The virtual passport was initiated in 2015 in Australia out of a hackathon-style innovation event led by the Department of Foreign Affairs and Trade.
It aims to see information from Australian passports stored in the cloud, alongside biometric identifiers, giving Australian citizens the opportunity for document-free travel between Australia and New Zealand.
With a virtual passport, a traveller's identity and biometrics data would be stored in a cloud, so passengers would no longer need to carry their passports and risk having them lost or stolen.
Digital Travel Credentials are rapidly becoming a hot topic worldwide, gaining support from the International Civil Aviation Organization (ICAO), the UN agency in charge of ePassport standardization.
In the meantime, Australia and New Zealand are considering a trial run of the digital passports.
Let's consider two examples to understand the power of such initiative and understand why cloud passports or more precisely Digital Travel Credentials can be ideal companions to physical documents.
You lose your passport while on travel.
Your consulate or Embassy could activate on your mobile phone a digital copy, retrieved from the Government Passport Agency's servers so that you can cross borders.
Data in the mobile phone is signed using the same certificate than the data stored in the chip of the passport booklet that you lost, providing a much better level of security than most emergency travel documents (usually a piece of paper with some basic security features, and manual issuance in a Consulate).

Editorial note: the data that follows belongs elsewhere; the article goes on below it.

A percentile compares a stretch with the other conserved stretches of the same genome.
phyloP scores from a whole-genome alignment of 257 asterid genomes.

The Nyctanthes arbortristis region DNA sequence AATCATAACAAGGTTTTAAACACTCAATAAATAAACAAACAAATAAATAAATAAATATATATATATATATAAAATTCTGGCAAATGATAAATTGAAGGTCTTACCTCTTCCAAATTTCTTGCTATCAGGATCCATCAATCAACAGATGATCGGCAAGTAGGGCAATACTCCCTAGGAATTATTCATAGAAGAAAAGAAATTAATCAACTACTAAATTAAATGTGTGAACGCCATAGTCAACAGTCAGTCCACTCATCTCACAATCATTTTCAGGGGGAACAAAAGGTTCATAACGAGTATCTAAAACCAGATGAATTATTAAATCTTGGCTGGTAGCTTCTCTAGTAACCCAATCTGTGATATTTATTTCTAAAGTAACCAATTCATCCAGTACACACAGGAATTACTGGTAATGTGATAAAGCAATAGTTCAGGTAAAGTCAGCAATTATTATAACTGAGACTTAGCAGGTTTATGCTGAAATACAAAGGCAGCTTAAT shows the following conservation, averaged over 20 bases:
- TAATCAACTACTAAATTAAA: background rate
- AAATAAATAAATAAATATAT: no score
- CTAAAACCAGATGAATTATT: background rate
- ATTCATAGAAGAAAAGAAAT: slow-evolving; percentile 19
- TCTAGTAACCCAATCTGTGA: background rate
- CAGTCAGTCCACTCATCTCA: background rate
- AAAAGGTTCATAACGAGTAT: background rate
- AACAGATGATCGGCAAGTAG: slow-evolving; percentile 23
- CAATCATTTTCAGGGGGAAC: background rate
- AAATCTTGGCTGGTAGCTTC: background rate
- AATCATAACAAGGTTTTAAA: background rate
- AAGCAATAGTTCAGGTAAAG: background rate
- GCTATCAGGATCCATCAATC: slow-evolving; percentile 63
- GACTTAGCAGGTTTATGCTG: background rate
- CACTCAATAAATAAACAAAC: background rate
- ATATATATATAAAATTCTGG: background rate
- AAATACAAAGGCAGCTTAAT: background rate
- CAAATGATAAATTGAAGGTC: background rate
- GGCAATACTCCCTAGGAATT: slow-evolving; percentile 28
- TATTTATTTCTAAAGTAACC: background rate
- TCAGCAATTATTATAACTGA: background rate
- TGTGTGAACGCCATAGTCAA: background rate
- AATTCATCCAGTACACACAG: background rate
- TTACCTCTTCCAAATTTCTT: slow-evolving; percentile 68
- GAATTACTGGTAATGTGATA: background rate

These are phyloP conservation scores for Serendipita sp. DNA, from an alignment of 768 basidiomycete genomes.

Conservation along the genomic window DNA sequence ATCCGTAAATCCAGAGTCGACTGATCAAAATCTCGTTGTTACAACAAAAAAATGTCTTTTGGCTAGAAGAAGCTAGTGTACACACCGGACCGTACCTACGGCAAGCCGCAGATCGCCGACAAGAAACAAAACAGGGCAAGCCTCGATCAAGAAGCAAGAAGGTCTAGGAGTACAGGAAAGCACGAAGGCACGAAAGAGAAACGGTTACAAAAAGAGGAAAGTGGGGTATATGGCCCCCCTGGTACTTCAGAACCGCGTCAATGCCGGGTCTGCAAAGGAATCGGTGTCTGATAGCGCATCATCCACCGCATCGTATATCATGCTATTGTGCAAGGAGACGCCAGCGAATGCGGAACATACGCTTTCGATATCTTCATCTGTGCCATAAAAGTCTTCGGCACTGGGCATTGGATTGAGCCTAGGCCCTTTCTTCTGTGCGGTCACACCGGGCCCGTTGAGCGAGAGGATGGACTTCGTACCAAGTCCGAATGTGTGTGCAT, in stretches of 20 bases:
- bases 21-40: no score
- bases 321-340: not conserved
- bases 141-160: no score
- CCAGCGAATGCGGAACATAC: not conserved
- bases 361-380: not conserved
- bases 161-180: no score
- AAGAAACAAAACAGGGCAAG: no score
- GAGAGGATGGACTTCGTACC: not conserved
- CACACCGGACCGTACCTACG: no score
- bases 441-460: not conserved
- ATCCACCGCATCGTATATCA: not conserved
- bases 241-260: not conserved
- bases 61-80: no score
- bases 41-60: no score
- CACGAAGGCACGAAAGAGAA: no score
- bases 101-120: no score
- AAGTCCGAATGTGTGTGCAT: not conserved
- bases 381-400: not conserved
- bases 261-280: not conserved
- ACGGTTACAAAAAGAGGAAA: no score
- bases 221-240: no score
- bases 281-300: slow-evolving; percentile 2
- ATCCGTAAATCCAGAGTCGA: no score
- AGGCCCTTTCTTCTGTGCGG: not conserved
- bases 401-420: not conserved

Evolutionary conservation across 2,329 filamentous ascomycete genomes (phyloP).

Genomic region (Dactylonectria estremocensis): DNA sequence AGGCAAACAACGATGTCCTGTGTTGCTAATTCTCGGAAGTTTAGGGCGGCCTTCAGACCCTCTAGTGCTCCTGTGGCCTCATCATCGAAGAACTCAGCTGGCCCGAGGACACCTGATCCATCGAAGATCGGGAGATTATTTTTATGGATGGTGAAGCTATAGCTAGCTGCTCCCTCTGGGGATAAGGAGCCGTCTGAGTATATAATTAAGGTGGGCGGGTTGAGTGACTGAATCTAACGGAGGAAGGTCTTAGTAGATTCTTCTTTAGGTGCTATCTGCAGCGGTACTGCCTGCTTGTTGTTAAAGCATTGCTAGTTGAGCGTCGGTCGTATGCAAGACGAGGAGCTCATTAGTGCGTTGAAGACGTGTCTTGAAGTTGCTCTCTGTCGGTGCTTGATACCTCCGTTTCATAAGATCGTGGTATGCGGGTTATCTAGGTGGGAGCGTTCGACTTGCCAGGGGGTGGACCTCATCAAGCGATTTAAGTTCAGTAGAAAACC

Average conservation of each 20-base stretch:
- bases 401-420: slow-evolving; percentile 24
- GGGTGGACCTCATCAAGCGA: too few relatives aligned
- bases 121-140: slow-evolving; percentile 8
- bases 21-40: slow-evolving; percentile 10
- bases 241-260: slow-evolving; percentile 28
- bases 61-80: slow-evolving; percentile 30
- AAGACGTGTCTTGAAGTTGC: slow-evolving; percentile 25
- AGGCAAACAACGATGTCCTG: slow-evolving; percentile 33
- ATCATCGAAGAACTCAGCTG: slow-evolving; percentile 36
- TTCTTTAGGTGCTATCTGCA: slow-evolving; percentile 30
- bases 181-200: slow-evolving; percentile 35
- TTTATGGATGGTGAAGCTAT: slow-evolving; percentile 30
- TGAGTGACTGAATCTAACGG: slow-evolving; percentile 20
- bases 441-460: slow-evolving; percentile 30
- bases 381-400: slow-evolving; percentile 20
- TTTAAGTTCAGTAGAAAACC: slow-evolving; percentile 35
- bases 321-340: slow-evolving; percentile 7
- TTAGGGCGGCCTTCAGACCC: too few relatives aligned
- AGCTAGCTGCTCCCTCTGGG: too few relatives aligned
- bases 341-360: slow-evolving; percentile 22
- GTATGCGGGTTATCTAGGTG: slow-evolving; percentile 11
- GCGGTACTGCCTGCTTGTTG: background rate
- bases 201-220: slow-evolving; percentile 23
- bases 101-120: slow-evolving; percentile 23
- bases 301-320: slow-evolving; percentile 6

You apply for a visa.
You must often visit a Consulate to apply for a visa since you must give your passport for the visa to be issued in the visa pages of the booklet.
With Digital Travel Credentials, passport data could be transferred directly between the applicant's passport issuing authority and the visa office. This speeds up the process for both the visa office and the applicant while allowing for a higher level of confidence in the data provided.
With the next version of the ePassport specification (see our page on LDS2), it will even make it possible for the applicant to securely download the visa from the visa office in its passport, using a mobile phone, for a faster check at point of entry in the country.
Such a use case can also be useful for pre-travel authorization since it increases the level of confidence in the data provided by the applicant.
That's not all.
In June 2016, the ICAO New Technologies Working Group has created a new sub-group on digital travel credentials. The ongoing work done on next-generation ePassport, where visas and entry/exit stamps will optionally be stored in the micro-controller, has been transferred to this sub-group, given the natural convergence between the two topics.
Thales is actively involved in the standardization committees of ICAO and the International Organization for Standardization (ISO), which allows us to rapidly integrate all new protocols for the benefits of our customers.
We believe it is our mission to report and share trends and best practices from around the world.
For more information visit our electronic passports: facts and trends 2018-2020 web dossier.